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Fighting for welfare of furry friends

By Qu Zhi   (Shanghai Daily)

09:03, October 23, 2012

"Please show some love and adopt me," reads the sign for a stray dog up for adoption a local adopt-a-pet event.(Shanghai Daily/Wang Rongjiang)

It's not secret that animals have feelings and that many of them communicate. Humans and chimpanzees share almost 100 percent of their DNA and many animals not in the ape family have intelligence and even emotional quotients - dogs, horses, elephants, dolphins and porpoises, to name a few.

Today many people believe animals also have rights, though vast number of people who eat them, raise them, use them for labor or entertainment don't seem to care. There's animal cruelty everywhere, as well as efforts by governments, organizations and individuals to raise awareness about animal welfare and press for legislation to regulate it. Animal welfare is gaining ground in Asia but progress is slow.

On the Chinese mainland there's no laws or regulations for animal welfare, though draft regulations have been discussed. Both Hong Kong and Taiwan have laws against cruelty to animals, though experts say these should be tougher.

Shanghai Daily takes a look at animal welfare organizations in Taiwan and Hong Kong, as well as in Shanghai.

Animal 119 is Taiwan's only around-the-clock animal welfare organization which is also officially registered. Founded seven years ago, it accepts no government funding.

"The cash flow is fine now," says Dong Guanfu, founder of Animal 119. Contributions keep pace with expenditures. Donations come from individual members of the public, celebrities, companies and other sources. Johnson & Johnson, a baby products maker, is a sponsor. The organization holds charity bazaars selling pet products to raise funds.

"The biggest surprise is that we get checks from kind people from the Chinese mainland as well, I guess they get to know us through weibo and blogs," Dong says.

But the organization has faced tough times, for example, when a typhoon hit Taiwan last year and earlier during the global financial crisis. Its survival was a stake. Shelters caring for more than 800 cats and dogs were destroyed.

"I didn't panic even in the worse times because I had faith in people," Dong says. "I have faith that we Chinese are not less respectful of animals than people in Western countries. We got money from celebrities to tide us over."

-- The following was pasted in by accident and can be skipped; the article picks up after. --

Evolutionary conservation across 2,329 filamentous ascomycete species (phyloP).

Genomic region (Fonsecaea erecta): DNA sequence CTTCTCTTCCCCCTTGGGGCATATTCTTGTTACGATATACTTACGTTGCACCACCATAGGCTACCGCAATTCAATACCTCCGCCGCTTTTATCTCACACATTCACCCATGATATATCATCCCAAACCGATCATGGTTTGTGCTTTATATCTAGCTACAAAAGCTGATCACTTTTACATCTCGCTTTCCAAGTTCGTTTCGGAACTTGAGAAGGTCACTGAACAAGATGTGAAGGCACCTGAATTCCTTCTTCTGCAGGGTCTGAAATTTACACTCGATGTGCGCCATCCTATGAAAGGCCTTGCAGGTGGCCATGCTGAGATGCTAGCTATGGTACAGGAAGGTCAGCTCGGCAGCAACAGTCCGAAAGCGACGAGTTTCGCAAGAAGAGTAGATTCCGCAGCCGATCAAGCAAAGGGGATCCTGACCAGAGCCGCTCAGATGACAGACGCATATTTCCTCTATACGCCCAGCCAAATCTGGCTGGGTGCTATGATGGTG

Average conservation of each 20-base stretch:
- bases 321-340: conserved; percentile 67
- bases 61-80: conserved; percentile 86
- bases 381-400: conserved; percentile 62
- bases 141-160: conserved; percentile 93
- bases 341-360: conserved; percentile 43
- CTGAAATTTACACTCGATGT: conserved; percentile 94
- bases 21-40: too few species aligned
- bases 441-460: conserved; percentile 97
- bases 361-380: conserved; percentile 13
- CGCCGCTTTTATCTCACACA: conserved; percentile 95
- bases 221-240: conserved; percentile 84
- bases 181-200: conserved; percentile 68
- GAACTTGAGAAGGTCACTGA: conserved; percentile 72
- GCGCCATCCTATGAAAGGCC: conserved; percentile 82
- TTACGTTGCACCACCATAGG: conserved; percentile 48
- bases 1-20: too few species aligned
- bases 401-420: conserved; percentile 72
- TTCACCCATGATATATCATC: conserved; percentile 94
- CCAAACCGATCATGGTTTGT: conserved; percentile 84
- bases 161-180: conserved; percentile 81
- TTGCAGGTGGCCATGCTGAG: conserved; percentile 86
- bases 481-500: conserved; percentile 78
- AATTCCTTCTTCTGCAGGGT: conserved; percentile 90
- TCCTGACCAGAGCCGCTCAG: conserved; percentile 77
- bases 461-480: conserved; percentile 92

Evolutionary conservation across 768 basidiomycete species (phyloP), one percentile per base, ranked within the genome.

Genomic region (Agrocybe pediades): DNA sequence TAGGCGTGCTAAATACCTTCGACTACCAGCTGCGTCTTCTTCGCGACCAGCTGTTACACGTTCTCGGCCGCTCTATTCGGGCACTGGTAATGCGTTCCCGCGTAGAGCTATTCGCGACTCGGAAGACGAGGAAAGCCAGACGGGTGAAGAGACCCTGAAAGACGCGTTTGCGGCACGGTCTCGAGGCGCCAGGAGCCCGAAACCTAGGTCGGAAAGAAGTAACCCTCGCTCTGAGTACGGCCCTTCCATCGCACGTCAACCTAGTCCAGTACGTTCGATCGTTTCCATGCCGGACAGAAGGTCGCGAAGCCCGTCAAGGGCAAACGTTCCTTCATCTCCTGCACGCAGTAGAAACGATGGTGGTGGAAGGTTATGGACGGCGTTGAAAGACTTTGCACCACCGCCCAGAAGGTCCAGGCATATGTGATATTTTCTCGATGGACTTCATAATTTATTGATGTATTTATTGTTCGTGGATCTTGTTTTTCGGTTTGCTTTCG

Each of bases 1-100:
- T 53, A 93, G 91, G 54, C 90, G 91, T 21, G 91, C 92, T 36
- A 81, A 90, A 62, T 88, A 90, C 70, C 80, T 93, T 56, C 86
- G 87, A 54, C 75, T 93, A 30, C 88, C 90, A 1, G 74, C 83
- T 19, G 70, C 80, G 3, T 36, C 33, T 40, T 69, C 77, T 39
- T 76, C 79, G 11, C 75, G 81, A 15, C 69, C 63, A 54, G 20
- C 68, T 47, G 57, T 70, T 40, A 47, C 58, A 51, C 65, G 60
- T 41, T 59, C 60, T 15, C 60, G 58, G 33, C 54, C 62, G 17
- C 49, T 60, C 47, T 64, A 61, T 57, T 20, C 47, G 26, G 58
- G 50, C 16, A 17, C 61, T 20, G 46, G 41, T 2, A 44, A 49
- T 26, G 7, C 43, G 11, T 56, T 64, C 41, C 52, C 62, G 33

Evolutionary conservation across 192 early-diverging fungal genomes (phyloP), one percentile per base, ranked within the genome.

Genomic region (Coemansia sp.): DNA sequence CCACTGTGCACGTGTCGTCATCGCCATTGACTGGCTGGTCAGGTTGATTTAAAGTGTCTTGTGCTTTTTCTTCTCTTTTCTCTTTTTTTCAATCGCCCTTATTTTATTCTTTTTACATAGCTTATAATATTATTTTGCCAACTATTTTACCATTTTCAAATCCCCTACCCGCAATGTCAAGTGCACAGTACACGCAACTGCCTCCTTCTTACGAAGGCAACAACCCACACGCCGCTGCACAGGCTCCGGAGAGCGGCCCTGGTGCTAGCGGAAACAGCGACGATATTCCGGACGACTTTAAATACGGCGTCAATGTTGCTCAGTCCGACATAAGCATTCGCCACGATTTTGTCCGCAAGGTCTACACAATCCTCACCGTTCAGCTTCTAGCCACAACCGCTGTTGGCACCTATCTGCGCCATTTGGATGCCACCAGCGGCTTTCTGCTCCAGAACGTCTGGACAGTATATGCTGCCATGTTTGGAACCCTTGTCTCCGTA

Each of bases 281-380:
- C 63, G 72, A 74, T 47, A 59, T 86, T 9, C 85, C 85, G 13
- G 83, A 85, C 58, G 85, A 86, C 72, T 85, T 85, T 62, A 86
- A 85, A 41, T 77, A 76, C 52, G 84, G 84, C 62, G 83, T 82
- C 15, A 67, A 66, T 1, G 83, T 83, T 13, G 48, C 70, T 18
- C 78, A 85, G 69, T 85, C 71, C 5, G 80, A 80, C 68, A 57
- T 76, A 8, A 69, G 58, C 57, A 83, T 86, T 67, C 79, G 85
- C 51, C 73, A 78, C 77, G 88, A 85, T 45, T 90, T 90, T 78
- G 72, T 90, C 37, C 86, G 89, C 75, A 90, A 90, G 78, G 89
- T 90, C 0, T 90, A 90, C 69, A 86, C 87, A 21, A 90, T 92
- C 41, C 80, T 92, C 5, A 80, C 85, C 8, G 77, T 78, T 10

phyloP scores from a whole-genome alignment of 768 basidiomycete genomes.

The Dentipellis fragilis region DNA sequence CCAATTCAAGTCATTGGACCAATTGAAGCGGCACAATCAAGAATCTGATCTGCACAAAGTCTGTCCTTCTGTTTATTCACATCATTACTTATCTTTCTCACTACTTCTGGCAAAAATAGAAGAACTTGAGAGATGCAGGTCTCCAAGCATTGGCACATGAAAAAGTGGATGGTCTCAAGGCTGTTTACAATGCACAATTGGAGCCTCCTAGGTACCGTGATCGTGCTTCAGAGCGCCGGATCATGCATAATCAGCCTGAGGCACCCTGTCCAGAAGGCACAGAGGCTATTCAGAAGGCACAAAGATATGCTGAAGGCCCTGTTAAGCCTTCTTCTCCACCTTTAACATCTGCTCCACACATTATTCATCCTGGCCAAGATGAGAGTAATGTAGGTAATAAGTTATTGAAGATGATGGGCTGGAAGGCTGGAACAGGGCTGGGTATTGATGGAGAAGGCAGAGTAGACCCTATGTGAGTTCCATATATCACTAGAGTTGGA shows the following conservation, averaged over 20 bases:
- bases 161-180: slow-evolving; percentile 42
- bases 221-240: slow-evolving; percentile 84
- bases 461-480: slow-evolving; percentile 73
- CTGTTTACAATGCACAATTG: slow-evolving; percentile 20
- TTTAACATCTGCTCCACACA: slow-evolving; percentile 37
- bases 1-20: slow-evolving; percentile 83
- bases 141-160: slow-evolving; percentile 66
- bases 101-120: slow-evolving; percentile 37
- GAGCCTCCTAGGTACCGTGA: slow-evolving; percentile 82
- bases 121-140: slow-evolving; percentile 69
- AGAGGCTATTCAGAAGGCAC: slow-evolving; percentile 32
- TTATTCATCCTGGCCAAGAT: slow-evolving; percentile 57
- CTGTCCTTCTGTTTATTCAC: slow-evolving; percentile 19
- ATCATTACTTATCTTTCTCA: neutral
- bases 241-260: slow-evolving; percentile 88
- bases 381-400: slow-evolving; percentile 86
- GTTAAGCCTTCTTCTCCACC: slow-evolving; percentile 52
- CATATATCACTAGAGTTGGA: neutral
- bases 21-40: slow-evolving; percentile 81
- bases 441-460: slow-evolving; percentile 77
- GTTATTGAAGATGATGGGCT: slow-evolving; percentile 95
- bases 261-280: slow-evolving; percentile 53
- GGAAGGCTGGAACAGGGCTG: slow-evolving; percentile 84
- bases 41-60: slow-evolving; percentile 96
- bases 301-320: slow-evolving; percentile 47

Dong used to be director of his neighborhood community in Taipei before he started caring for animals. "I used to watch TV and found that dogs and cats had their own police (for protection) in some Western countries. Then I started thinking. We don't lack love or caring, what we really lack is a systematic organization and legal regulations."

He started the first animal ambulance, with a light and siren on tip, in Taiwan. From ground zero for hundreds of stray and abandoned animals, Dong has achieved a great deal. Now he is actively cooperating with similar organizations on the Chinese mainland.

"China boasts the biggest potential volunteer base in the world," he says. "Though the current (volunteer) situation has sort of lagged behind, awareness has been raised in recent years."

Dong has twice visited Hong Kong, which he says has the most mature animal care and rescue experience in China.

"Hong Kong is a small place but enjoys exceptionally centralized donations from the limited number of groups," he says.

Hong Kong-based Animals Asia was founded in 1998 and today has sanctuaries in both China and Vietnam for endangered and abused moon bears that are raised for their bile used in traditional healing. Bear farming is legal in China and operators are supposed to follow regulations but many do not.

Animals Asia has been working with the Chinese government; the China Wildlife Conservation Association in Beijing joins forces with the Forestry Bureau of Sichuan Province to carry out an agreement to rescue 500 bears.

Minjie Chen, who is responsible for Animals Asia's cats and dogs project, says stray pets are the last thing they want to deal with, but it's a big problem.


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